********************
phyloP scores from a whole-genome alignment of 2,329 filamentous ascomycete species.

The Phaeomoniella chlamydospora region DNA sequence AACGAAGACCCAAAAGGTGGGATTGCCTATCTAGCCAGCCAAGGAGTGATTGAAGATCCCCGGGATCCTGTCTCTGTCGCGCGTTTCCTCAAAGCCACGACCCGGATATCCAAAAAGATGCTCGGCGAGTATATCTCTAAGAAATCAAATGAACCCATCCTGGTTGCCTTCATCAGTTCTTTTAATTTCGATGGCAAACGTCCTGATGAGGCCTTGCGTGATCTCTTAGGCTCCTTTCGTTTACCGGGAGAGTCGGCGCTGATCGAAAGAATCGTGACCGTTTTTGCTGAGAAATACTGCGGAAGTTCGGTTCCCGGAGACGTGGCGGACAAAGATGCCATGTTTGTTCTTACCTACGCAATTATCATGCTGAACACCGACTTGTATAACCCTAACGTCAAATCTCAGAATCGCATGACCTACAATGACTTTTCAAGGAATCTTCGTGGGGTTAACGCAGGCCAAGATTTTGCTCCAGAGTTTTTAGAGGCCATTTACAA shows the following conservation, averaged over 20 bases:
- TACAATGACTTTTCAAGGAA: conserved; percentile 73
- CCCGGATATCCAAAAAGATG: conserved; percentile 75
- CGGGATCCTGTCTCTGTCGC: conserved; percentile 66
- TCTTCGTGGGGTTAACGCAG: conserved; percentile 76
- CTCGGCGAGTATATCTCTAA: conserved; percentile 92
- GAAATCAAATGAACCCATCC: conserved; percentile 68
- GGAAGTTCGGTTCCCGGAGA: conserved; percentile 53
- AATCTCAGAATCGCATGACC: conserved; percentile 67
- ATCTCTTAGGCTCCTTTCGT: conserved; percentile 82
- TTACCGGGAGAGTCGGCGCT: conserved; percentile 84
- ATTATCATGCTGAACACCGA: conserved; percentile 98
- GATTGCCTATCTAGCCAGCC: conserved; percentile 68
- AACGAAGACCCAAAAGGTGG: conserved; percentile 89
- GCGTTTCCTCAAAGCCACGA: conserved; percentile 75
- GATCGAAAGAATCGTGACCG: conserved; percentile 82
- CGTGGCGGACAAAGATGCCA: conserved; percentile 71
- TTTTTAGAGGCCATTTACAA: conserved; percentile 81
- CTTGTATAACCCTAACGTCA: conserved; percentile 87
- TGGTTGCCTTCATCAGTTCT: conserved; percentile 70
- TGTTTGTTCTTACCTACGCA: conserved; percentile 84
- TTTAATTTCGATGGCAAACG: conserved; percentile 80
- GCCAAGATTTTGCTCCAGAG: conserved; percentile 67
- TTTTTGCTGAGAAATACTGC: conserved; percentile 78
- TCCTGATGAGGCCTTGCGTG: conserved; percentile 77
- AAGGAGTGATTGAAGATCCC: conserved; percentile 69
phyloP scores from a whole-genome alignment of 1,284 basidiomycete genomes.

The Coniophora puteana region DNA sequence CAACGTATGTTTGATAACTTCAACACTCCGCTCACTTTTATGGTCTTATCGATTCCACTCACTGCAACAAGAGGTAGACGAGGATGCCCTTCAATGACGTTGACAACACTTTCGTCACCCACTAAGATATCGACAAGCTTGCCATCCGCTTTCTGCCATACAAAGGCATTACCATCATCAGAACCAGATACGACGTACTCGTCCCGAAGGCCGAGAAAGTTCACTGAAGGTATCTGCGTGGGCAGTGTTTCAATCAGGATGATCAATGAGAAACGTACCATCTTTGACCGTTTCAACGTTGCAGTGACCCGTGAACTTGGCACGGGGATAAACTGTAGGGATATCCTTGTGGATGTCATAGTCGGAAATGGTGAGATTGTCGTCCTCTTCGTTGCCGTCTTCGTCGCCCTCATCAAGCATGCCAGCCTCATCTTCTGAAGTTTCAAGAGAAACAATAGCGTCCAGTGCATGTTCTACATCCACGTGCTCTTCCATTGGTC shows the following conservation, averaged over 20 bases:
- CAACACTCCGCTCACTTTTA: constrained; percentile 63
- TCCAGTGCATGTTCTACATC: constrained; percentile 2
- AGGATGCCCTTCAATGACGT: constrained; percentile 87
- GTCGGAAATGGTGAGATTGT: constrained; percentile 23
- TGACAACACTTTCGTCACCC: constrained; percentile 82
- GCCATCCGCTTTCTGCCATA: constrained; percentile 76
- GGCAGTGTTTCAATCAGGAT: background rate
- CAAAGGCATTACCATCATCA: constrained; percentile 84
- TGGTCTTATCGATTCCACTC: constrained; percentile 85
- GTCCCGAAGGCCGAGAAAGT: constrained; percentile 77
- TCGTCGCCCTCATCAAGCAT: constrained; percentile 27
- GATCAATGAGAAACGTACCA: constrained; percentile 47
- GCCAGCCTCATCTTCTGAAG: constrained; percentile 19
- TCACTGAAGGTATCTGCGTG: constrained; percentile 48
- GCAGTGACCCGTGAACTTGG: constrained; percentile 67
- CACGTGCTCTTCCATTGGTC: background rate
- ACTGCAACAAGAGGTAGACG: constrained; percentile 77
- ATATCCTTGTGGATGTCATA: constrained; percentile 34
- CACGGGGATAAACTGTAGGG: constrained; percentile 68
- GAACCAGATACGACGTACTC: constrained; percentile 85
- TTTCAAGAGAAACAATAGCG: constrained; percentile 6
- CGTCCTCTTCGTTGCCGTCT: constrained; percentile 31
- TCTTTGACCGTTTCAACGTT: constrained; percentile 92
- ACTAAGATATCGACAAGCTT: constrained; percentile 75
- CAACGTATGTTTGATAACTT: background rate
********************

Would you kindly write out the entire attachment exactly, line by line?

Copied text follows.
phyloP scores from a whole-genome alignment of 2,329 filamentous ascomycete species.

The Phaeomoniella chlamydospora region DNA sequence AACGAAGACCCAAAAGGTGGGATTGCCTATCTAGCCAGCCAAGGAGTGATTGAAGATCCCCGGGATCCTGTCTCTGTCGCGCGTTTCCTCAAAGCCACGACCCGGATATCCAAAAAGATGCTCGGCGAGTATATCTCTAAGAAATCAAATGAACCCATCCTGGTTGCCTTCATCAGTTCTTTTAATTTCGATGGCAAACGTCCTGATGAGGCCTTGCGTGATCTCTTAGGCTCCTTTCGTTTACCGGGAGAGTCGGCGCTGATCGAAAGAATCGTGACCGTTTTTGCTGAGAAATACTGCGGAAGTTCGGTTCCCGGAGACGTGGCGGACAAAGATGCCATGTTTGTTCTTACCTACGCAATTATCATGCTGAACACCGACTTGTATAACCCTAACGTCAAATCTCAGAATCGCATGACCTACAATGACTTTTCAAGGAATCTTCGTGGGGTTAACGCAGGCCAAGATTTTGCTCCAGAGTTTTTAGAGGCCATTTACAA shows the following conservation, averaged over 20 bases:
- TACAATGACTTTTCAAGGAA: conserved; percentile 73
- CCCGGATATCCAAAAAGATG: conserved; percentile 75
- CGGGATCCTGTCTCTGTCGC: conserved; percentile 66
- TCTTCGTGGGGTTAACGCAG: conserved; percentile 76
- CTCGGCGAGTATATCTCTAA: conserved; percentile 92
- GAAATCAAATGAACCCATCC: conserved; percentile 68
- GGAAGTTCGGTTCCCGGAGA: conserved; percentile 53
- AATCTCAGAATCGCATGACC: conserved; percentile 67
- ATCTCTTAGGCTCCTTTCGT: conserved; percentile 82
- TTACCGGGAGAGTCGGCGCT: conserved; percentile 84
- ATTATCATGCTGAACACCGA: conserved; percentile 98
- GATTGCCTATCTAGCCAGCC: conserved; percentile 68
- AACGAAGACCCAAAAGGTGG: conserved; percentile 89
- GCGTTTCCTCAAAGCCACGA: conserved; percentile 75
- GATCGAAAGAATCGTGACCG: conserved; percentile 82
- CGTGGCGGACAAAGATGCCA: conserved; percentile 71
- TTTTTAGAGGCCATTTACAA: conserved; percentile 81
- CTTGTATAACCCTAACGTCA: conserved; percentile 87
- TGGTTGCCTTCATCAGTTCT: conserved; percentile 70
- TGTTTGTTCTTACCTACGCA: conserved; percentile 84
- TTTAATTTCGATGGCAAACG: conserved; percentile 80
- GCCAAGATTTTGCTCCAGAG: conserved; percentile 67
- TTTTTGCTGAGAAATACTGC: conserved; percentile 78
- TCCTGATGAGGCCTTGCGTG: conserved; percentile 77
- AAGGAGTGATTGAAGATCCC: conserved; percentile 69
phyloP scores from a whole-genome alignment of 1,284 basidiomycete genomes.

The Coniophora puteana region DNA sequence CAACGTATGTTTGATAACTTCAACACTCCGCTCACTTTTATGGTCTTATCGATTCCACTCACTGCAACAAGAGGTAGACGAGGATGCCCTTCAATGACGTTGACAACACTTTCGTCACCCACTAAGATATCGACAAGCTTGCCATCCGCTTTCTGCCATACAAAGGCATTACCATCATCAGAACCAGATACGACGTACTCGTCCCGAAGGCCGAGAAAGTTCACTGAAGGTATCTGCGTGGGCAGTGTTTCAATCAGGATGATCAATGAGAAACGTACCATCTTTGACCGTTTCAACGTTGCAGTGACCCGTGAACTTGGCACGGGGATAAACTGTAGGGATATCCTTGTGGATGTCATAGTCGGAAATGGTGAGATTGTCGTCCTCTTCGTTGCCGTCTTCGTCGCCCTCATCAAGCATGCCAGCCTCATCTTCTGAAGTTTCAAGAGAAACAATAGCGTCCAGTGCATGTTCTACATCCACGTGCTCTTCCATTGGTC shows the following conservation, averaged over 20 bases:
- CAACACTCCGCTCACTTTTA: constrained; percentile 63
- TCCAGTGCATGTTCTACATC: constrained; percentile 2
- AGGATGCCCTTCAATGACGT: constrained; percentile 87
- GTCGGAAATGGTGAGATTGT: constrained; percentile 23
- TGACAACACTTTCGTCACCC: constrained; percentile 82
- GCCATCCGCTTTCTGCCATA: constrained; percentile 76
- GGCAGTGTTTCAATCAGGAT: background rate
- CAAAGGCATTACCATCATCA: constrained; percentile 84
- TGGTCTTATCGATTCCACTC: constrained; percentile 85
- GTCCCGAAGGCCGAGAAAGT: constrained; percentile 77
- TCGTCGCCCTCATCAAGCAT: constrained; percentile 27
- GATCAATGAGAAACGTACCA: constrained; percentile 47
- GCCAGCCTCATCTTCTGAAG: constrained; percentile 19
- TCACTGAAGGTATCTGCGTG: constrained; percentile 48
- GCAGTGACCCGTGAACTTGG: constrained; percentile 67
- CACGTGCTCTTCCATTGGTC: background rate
- ACTGCAACAAGAGGTAGACG: constrained; percentile 77
- ATATCCTTGTGGATGTCATA: constrained; percentile 34
- CACGGGGATAAACTGTAGGG: constrained; percentile 68
- GAACCAGATACGACGTACTC: constrained; percentile 85
- TTTCAAGAGAAACAATAGCG: constrained; percentile 6
- CGTCCTCTTCGTTGCCGTCT: constrained; percentile 31
- TCTTTGACCGTTTCAACGTT: constrained; percentile 92
- ACTAAGATATCGACAAGCTT: constrained; percentile 75
- CAACGTATGTTTGATAACTT: background rate